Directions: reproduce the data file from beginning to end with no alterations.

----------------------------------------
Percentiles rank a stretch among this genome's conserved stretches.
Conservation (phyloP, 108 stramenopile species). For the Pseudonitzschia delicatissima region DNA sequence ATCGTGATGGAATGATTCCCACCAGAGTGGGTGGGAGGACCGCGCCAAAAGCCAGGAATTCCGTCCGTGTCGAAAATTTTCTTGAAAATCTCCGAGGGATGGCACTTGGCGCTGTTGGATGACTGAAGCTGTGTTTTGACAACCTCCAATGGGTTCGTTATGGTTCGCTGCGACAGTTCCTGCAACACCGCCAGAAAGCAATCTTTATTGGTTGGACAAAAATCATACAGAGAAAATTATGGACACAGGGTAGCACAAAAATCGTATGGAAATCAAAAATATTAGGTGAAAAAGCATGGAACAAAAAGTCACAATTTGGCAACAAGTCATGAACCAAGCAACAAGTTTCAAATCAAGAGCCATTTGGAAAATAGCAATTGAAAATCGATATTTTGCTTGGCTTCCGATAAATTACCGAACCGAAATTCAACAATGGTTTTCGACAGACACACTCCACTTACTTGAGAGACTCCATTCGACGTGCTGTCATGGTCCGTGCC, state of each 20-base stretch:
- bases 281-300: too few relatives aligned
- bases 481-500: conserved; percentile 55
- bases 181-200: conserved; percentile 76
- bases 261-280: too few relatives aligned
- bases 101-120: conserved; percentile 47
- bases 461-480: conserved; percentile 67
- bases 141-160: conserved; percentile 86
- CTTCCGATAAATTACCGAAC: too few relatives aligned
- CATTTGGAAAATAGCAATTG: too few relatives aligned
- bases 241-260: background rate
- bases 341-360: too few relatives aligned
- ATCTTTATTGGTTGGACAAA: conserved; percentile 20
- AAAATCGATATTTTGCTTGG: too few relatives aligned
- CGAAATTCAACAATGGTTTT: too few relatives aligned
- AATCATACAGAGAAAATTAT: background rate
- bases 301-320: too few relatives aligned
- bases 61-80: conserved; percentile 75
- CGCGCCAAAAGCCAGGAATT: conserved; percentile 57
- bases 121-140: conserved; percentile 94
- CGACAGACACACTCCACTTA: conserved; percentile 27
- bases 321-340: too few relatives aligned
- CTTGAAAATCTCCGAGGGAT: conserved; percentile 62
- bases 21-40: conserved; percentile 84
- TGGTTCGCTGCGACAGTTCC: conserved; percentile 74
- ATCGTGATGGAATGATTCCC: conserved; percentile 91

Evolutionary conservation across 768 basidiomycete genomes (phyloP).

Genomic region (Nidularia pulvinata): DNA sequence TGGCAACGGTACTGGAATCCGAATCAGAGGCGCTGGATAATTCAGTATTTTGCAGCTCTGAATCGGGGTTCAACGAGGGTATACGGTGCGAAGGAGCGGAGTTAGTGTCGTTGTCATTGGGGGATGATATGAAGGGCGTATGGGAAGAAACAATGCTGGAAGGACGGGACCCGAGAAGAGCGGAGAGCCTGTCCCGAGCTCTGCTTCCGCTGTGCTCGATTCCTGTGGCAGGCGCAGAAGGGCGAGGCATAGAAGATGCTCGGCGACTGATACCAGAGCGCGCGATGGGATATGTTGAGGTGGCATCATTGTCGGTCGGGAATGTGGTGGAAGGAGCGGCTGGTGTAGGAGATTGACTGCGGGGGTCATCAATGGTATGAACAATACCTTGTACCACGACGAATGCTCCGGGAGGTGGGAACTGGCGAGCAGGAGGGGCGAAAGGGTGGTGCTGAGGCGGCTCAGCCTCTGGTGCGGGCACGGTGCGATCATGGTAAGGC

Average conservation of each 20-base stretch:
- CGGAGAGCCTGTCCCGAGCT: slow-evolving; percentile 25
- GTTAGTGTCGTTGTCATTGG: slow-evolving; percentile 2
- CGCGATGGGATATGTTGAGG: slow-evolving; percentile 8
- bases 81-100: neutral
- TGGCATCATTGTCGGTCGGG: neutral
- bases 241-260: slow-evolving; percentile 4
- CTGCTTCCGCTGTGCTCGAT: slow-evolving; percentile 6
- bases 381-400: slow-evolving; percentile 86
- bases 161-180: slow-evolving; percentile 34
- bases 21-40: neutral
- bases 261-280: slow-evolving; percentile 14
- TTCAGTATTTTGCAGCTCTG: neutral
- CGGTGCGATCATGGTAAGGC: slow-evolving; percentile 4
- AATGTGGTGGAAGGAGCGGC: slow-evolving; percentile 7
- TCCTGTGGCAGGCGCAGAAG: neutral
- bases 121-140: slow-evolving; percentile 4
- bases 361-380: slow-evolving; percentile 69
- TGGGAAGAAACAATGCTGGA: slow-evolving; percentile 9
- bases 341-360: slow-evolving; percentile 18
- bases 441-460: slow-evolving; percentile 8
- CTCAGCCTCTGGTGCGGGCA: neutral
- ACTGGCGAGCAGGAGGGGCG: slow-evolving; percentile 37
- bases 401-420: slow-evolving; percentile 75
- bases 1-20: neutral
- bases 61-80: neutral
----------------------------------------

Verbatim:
Percentiles rank a stretch among this genome's conserved stretches.
Conservation (phyloP, 108 stramenopile species). For the Pseudonitzschia delicatissima region DNA sequence ATCGTGATGGAATGATTCCCACCAGAGTGGGTGGGAGGACCGCGCCAAAAGCCAGGAATTCCGTCCGTGTCGAAAATTTTCTTGAAAATCTCCGAGGGATGGCACTTGGCGCTGTTGGATGACTGAAGCTGTGTTTTGACAACCTCCAATGGGTTCGTTATGGTTCGCTGCGACAGTTCCTGCAACACCGCCAGAAAGCAATCTTTATTGGTTGGACAAAAATCATACAGAGAAAATTATGGACACAGGGTAGCACAAAAATCGTATGGAAATCAAAAATATTAGGTGAAAAAGCATGGAACAAAAAGTCACAATTTGGCAACAAGTCATGAACCAAGCAACAAGTTTCAAATCAAGAGCCATTTGGAAAATAGCAATTGAAAATCGATATTTTGCTTGGCTTCCGATAAATTACCGAACCGAAATTCAACAATGGTTTTCGACAGACACACTCCACTTACTTGAGAGACTCCATTCGACGTGCTGTCATGGTCCGTGCC, state of each 20-base stretch:
- bases 281-300: too few relatives aligned
- bases 481-500: conserved; percentile 55
- bases 181-200: conserved; percentile 76
- bases 261-280: too few relatives aligned
- bases 101-120: conserved; percentile 47
- bases 461-480: conserved; percentile 67
- bases 141-160: conserved; percentile 86
- CTTCCGATAAATTACCGAAC: too few relatives aligned
- CATTTGGAAAATAGCAATTG: too few relatives aligned
- bases 241-260: background rate
- bases 341-360: too few relatives aligned
- ATCTTTATTGGTTGGACAAA: conserved; percentile 20
- AAAATCGATATTTTGCTTGG: too few relatives aligned
- CGAAATTCAACAATGGTTTT: too few relatives aligned
- AATCATACAGAGAAAATTAT: background rate
- bases 301-320: too few relatives aligned
- bases 61-80: conserved; percentile 75
- CGCGCCAAAAGCCAGGAATT: conserved; percentile 57
- bases 121-140: conserved; percentile 94
- CGACAGACACACTCCACTTA: conserved; percentile 27
- bases 321-340: too few relatives aligned
- CTTGAAAATCTCCGAGGGAT: conserved; percentile 62
- bases 21-40: conserved; percentile 84
- TGGTTCGCTGCGACAGTTCC: conserved; percentile 74
- ATCGTGATGGAATGATTCCC: conserved; percentile 91

Evolutionary conservation across 768 basidiomycete genomes (phyloP).

Genomic region (Nidularia pulvinata): DNA sequence TGGCAACGGTACTGGAATCCGAATCAGAGGCGCTGGATAATTCAGTATTTTGCAGCTCTGAATCGGGGTTCAACGAGGGTATACGGTGCGAAGGAGCGGAGTTAGTGTCGTTGTCATTGGGGGATGATATGAAGGGCGTATGGGAAGAAACAATGCTGGAAGGACGGGACCCGAGAAGAGCGGAGAGCCTGTCCCGAGCTCTGCTTCCGCTGTGCTCGATTCCTGTGGCAGGCGCAGAAGGGCGAGGCATAGAAGATGCTCGGCGACTGATACCAGAGCGCGCGATGGGATATGTTGAGGTGGCATCATTGTCGGTCGGGAATGTGGTGGAAGGAGCGGCTGGTGTAGGAGATTGACTGCGGGGGTCATCAATGGTATGAACAATACCTTGTACCACGACGAATGCTCCGGGAGGTGGGAACTGGCGAGCAGGAGGGGCGAAAGGGTGGTGCTGAGGCGGCTCAGCCTCTGGTGCGGGCACGGTGCGATCATGGTAAGGC

Average conservation of each 20-base stretch:
- CGGAGAGCCTGTCCCGAGCT: slow-evolving; percentile 25
- GTTAGTGTCGTTGTCATTGG: slow-evolving; percentile 2
- CGCGATGGGATATGTTGAGG: slow-evolving; percentile 8
- bases 81-100: neutral
- TGGCATCATTGTCGGTCGGG: neutral
- bases 241-260: slow-evolving; percentile 4
- CTGCTTCCGCTGTGCTCGAT: slow-evolving; percentile 6
- bases 381-400: slow-evolving; percentile 86
- bases 161-180: slow-evolving; percentile 34
- bases 21-40: neutral
- bases 261-280: slow-evolving; percentile 14
- TTCAGTATTTTGCAGCTCTG: neutral
- CGGTGCGATCATGGTAAGGC: slow-evolving; percentile 4
- AATGTGGTGGAAGGAGCGGC: slow-evolving; percentile 7
- TCCTGTGGCAGGCGCAGAAG: neutral
- bases 121-140: slow-evolving; percentile 4
- bases 361-380: slow-evolving; percentile 69
- TGGGAAGAAACAATGCTGGA: slow-evolving; percentile 9
- bases 341-360: slow-evolving; percentile 18
- bases 441-460: slow-evolving; percentile 8
- CTCAGCCTCTGGTGCGGGCA: neutral
- ACTGGCGAGCAGGAGGGGCG: slow-evolving; percentile 37
- bases 401-420: slow-evolving; percentile 75
- bases 1-20: neutral
- bases 61-80: neutral